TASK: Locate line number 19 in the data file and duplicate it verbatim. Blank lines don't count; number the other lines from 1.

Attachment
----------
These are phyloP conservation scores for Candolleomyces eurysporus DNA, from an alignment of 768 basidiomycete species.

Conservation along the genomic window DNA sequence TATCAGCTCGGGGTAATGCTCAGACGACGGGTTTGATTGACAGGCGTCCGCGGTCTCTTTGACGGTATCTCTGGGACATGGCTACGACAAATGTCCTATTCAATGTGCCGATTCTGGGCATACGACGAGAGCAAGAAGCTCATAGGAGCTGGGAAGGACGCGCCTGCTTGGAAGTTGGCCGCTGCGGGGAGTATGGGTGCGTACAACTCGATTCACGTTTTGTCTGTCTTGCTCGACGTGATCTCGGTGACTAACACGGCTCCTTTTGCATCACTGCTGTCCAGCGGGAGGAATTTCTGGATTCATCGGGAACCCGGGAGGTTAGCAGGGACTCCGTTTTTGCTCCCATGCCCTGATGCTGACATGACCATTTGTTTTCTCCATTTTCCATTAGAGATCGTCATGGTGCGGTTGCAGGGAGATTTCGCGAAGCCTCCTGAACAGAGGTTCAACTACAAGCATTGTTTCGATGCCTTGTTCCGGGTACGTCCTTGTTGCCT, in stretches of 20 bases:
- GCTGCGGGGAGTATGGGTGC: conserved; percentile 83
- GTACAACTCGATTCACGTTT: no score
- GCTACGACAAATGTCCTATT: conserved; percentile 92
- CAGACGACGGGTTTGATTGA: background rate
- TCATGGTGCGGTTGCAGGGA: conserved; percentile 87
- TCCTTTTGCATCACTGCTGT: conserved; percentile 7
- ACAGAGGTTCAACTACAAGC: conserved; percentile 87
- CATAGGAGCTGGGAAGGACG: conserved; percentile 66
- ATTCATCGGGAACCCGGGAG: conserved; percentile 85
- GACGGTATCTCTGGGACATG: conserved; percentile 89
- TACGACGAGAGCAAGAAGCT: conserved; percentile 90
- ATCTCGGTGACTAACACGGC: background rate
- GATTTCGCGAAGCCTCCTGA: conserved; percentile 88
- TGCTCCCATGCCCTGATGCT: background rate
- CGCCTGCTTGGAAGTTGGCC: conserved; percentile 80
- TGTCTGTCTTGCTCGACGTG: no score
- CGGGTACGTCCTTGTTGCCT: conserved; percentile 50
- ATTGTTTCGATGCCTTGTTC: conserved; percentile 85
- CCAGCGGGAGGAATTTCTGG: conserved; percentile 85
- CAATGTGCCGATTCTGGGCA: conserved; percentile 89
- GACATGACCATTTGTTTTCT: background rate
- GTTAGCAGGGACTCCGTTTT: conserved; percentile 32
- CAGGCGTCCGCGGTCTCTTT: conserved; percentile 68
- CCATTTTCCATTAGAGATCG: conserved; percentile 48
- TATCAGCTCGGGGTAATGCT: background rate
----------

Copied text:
- CGGGTACGTCCTTGTTGCCT: conserved; percentile 50